Director of National Intelligence Avril Haines testifies before lawmakers on Wednesday during a Senate Intelligence Committee hearing on worldwide threats faced by the United States. The session at the U.S. Capitol in Washington included testimony from U.S. intelligence officials and information from a newly declassified report from the Office of the Director of National Intelligence. Photo by Bonnie Cash/UPI | License Photo
March 8 (UPI) -- Intelligence officials testified before Congress Wednesday about a range of threats facing the United States, saying China and Russia continue to be at the top of the list.
At the annual congressional hearing on global threats Wednesday, Director of National Intelligence Avril Haines told lawmakers China's Communist Party and Russia's invasion of Ukraine both present ongoing and possibly expanding threats to U.S. interests.
On China, Haines said that Chinese leader Xi Jinping had "surrounded himself with like-minded loyalists at the apex of the Party Standing Committee," and continued to work toward solidifying China's status as a leading regional power, as well as a major global power. She also said China has strengthened its ties to Russia, as well.
China's political party, Haines said, is using coordinated "whole-of-government tools to demonstrate strength" and force its regional neighbors to acquiesce to its strategic desires, including those related to the sovereignty of Taiwan.
"Throughout the world, countries are struggling to maintain democratic systems and prevent the rise of authoritarians, in some cases because Russia and China are helping autocrats take or hold power," Haines said.
On Russia, Haines said President Vladimir Putin might not see major military victories in Russia's war in Ukraine this year, but it is willing to play a long game to accomplish territorial gains and strategic victories.
Haines' appearance before the committee -- which also heard from CIA, FBI, National Security Agency officials and others in the intelligence community -- was accompanied by a newly declassified report analyzing U.S. threats.
That report from the Office of the Director of National Intelligence says Russia tried to influence the 2022 elections and will try to do so again.
"Moscow views U.S. elections as opportunities for malign influence as part of its larger foreign policy strategy," the report says. "Moscow has conducted influence operations against U.S. elections for decades, including as recently as the U.S. midterm elections in 2022."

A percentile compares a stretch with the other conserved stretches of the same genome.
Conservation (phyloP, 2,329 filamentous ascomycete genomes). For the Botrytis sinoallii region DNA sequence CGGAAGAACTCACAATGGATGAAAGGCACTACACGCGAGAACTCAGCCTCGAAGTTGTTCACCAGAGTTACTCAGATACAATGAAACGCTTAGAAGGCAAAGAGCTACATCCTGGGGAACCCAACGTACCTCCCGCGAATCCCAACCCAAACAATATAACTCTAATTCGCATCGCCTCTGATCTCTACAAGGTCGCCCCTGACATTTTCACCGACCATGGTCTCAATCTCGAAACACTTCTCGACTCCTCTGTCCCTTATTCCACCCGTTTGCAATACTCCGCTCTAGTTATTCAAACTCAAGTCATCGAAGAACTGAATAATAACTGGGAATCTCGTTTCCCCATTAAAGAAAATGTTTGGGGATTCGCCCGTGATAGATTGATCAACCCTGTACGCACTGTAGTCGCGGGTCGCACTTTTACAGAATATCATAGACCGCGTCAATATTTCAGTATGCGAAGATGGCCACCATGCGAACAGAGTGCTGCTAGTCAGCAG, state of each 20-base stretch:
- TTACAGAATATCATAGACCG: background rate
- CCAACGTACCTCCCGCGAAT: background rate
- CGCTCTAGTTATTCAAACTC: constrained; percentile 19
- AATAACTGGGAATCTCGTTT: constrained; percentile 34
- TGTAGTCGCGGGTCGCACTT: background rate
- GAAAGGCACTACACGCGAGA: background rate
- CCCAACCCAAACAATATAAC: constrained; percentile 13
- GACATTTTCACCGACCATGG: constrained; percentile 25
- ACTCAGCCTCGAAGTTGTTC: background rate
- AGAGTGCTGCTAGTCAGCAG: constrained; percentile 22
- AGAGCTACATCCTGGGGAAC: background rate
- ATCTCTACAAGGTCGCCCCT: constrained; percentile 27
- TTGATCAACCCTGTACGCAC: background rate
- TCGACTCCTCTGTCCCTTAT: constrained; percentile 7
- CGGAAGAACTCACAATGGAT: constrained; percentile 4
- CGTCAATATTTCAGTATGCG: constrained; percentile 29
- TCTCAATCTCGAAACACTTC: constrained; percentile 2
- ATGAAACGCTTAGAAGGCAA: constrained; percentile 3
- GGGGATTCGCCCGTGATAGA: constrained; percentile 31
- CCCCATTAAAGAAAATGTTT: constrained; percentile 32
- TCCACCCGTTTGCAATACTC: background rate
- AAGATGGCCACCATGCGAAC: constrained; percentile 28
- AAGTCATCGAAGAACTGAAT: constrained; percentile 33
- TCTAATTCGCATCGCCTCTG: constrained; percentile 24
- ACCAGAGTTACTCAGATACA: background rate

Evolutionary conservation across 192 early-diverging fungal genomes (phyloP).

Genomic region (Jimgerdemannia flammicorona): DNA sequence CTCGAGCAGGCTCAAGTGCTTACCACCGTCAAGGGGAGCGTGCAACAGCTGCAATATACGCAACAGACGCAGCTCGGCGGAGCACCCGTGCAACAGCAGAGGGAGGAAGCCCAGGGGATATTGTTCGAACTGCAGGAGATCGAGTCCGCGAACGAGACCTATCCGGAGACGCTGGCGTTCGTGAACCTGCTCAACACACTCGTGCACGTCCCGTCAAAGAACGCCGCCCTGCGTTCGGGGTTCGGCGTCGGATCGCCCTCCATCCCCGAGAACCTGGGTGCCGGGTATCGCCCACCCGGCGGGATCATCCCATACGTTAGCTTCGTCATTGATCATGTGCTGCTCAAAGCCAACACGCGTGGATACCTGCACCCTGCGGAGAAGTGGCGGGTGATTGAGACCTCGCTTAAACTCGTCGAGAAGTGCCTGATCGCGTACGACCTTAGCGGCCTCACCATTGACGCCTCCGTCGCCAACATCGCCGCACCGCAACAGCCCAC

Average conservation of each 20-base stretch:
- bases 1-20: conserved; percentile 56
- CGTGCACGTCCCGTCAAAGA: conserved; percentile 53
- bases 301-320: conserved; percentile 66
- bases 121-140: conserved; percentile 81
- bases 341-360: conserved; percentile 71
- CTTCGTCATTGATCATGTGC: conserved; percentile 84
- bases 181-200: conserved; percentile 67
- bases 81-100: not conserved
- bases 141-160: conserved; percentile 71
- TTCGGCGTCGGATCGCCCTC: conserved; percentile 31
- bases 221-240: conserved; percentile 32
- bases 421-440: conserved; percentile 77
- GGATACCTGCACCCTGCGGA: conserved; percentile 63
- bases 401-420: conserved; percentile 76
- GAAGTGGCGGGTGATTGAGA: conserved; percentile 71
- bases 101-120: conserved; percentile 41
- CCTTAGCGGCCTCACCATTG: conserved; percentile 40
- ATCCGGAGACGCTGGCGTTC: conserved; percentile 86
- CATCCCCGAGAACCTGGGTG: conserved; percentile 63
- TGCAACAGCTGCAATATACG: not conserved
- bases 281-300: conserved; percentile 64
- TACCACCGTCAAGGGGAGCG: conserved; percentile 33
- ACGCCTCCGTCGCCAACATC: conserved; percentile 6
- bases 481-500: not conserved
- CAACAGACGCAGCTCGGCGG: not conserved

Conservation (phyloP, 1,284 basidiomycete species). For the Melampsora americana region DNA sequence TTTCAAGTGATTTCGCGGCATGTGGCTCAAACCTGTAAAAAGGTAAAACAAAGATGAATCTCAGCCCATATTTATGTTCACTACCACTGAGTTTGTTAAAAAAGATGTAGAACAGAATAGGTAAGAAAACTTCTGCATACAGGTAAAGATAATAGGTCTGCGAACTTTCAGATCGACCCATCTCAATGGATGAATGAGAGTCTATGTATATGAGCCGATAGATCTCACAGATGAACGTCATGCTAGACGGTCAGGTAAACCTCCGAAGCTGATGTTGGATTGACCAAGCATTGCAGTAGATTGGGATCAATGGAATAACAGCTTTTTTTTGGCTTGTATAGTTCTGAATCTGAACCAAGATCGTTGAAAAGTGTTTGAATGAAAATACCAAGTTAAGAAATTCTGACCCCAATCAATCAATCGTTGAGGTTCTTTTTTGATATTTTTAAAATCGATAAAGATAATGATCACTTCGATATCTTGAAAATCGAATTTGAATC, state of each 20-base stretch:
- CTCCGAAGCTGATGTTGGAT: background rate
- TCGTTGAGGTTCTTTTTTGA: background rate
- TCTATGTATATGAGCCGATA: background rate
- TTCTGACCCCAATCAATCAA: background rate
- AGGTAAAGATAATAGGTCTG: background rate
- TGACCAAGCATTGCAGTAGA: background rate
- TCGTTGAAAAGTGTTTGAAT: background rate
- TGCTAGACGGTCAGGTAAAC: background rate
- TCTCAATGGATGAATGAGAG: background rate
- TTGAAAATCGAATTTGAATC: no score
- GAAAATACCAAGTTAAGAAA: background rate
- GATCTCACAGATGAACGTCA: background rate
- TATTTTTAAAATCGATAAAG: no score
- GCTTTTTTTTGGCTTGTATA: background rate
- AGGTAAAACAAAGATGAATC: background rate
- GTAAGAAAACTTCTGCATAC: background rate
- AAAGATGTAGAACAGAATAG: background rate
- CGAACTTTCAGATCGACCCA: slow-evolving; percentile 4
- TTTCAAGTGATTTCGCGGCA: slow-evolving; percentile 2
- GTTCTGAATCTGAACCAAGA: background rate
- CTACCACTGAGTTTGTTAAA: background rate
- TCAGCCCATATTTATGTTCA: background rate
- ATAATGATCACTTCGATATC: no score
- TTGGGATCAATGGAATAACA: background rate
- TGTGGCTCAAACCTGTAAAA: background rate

The report also warns about the danger of direct military conflict with Russia, something analysts say is not necessarily wanted by Moscow yet could happen in today's highly charged climate.
"Moscow will continue to employ an array of tools to advance what it sees as its own interests and try to undermine the interests of the United States and its allies. These are likely to be military, security, malign influence, cyber, and intelligence tools, with Russia's economic and energy leverage probably a declining asset," the assessment states.
The report also states that Russia has been seeking to enhance its ability to target infrastructure.
"Russia is particularly focused on improving its ability to target critical infrastructure, including underwater cables and industrial control systems, in the United States, as well as in allied and partner countries, because compromising such infrastructure improves and demonstrates its ability to damage infrastructure during a crisis," the assessment states.
The report, and intelligence analysis presented to U.S. lawmakers on Wednesday, also warned that China will "continue to integrate space services -- such as satellite reconnaissance and positioning, navigation, and timing -- and satellite communications into its weapons and command-and-control systems in an effort to erode the U.S. military's information advantage."
The committee also heard about other threats confronting U.S. stability and interests, such as the rise of fentanyl use in illicit drugs and the popularity of China-owned social media app TikTok.